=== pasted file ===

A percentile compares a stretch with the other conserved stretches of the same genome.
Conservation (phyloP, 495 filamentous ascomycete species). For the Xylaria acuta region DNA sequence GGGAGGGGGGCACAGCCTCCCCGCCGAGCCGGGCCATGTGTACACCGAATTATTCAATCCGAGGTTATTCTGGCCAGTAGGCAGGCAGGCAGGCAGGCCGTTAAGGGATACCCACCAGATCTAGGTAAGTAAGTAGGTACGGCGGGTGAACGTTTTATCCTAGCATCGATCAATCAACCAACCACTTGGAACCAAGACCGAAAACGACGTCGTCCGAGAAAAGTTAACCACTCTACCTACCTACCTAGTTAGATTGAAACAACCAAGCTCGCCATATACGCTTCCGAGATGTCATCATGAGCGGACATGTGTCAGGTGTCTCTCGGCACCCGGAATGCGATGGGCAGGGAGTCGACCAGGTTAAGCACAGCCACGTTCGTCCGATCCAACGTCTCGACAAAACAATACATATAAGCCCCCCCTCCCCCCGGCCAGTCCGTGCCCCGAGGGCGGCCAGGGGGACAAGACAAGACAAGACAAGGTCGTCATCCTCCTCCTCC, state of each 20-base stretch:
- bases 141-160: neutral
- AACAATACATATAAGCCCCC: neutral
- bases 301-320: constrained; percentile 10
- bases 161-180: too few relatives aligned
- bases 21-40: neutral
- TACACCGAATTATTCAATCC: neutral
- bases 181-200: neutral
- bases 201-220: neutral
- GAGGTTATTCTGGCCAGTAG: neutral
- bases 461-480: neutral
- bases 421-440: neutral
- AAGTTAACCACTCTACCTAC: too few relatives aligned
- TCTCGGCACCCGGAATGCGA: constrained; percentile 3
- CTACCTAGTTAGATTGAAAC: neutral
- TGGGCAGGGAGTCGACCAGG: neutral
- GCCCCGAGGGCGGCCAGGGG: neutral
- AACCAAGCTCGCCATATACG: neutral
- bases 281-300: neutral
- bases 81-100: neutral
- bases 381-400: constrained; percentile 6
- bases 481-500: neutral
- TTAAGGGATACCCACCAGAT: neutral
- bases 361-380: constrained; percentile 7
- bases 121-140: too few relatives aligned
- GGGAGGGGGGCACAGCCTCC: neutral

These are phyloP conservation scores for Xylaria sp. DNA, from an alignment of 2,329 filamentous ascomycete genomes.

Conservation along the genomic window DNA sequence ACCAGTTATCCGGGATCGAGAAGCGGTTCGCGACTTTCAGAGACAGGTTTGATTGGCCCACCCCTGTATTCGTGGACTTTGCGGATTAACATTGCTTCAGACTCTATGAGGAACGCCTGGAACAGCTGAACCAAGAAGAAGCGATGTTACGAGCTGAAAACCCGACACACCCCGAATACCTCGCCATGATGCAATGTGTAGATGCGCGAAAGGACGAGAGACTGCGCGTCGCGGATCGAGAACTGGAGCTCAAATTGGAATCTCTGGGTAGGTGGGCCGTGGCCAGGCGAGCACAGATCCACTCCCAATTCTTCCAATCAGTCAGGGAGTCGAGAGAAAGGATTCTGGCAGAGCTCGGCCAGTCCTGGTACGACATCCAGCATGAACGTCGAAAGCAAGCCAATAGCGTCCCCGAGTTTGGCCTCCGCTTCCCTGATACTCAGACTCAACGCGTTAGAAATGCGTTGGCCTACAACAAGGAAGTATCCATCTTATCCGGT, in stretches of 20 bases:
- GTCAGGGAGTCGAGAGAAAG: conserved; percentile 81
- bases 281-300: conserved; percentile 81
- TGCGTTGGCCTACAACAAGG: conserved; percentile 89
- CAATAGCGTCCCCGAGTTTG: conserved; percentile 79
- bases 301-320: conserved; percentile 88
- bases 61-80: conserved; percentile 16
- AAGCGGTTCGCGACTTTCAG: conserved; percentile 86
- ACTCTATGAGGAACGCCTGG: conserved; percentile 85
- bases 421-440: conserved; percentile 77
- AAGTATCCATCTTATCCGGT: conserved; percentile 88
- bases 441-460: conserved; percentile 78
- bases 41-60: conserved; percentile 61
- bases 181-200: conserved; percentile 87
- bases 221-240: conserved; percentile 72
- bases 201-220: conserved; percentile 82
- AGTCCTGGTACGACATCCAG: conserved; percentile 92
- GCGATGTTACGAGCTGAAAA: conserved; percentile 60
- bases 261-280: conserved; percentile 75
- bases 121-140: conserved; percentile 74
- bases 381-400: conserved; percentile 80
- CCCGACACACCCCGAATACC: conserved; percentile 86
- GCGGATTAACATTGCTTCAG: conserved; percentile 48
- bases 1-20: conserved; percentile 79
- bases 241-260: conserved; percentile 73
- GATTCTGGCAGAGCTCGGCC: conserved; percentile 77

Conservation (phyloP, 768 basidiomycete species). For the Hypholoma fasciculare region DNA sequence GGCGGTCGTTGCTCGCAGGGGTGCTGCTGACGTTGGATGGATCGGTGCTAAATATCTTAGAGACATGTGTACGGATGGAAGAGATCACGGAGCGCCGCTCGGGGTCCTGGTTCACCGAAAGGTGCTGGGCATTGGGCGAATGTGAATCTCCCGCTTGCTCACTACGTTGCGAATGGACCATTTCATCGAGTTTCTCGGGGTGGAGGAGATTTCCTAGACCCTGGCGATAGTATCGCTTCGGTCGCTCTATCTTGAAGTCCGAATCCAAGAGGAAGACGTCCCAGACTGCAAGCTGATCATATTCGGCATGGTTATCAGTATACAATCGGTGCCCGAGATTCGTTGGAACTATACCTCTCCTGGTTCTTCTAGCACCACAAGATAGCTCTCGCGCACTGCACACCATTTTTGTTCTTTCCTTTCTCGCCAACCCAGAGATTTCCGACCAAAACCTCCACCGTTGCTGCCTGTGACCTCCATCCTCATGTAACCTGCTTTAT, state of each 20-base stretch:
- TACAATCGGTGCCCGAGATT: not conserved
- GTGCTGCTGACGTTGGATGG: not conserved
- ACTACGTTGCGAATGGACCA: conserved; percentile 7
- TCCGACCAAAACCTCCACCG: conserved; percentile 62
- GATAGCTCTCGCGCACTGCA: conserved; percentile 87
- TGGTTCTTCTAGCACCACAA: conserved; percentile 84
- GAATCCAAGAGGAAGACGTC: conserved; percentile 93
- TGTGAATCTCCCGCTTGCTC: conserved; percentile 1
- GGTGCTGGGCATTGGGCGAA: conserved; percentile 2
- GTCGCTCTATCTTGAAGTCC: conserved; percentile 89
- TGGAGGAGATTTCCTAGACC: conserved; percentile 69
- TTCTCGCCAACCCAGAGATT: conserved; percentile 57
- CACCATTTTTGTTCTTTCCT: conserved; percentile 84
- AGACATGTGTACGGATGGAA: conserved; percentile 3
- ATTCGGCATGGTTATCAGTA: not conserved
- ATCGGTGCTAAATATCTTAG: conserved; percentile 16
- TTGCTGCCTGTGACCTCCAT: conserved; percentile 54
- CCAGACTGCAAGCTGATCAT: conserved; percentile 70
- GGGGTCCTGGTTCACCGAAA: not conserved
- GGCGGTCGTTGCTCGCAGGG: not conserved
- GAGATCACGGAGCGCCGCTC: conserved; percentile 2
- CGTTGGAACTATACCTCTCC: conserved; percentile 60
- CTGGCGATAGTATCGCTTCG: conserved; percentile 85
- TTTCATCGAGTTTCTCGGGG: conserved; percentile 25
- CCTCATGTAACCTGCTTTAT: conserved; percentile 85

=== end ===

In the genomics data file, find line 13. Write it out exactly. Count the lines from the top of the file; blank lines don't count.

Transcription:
- bases 421-440: neutral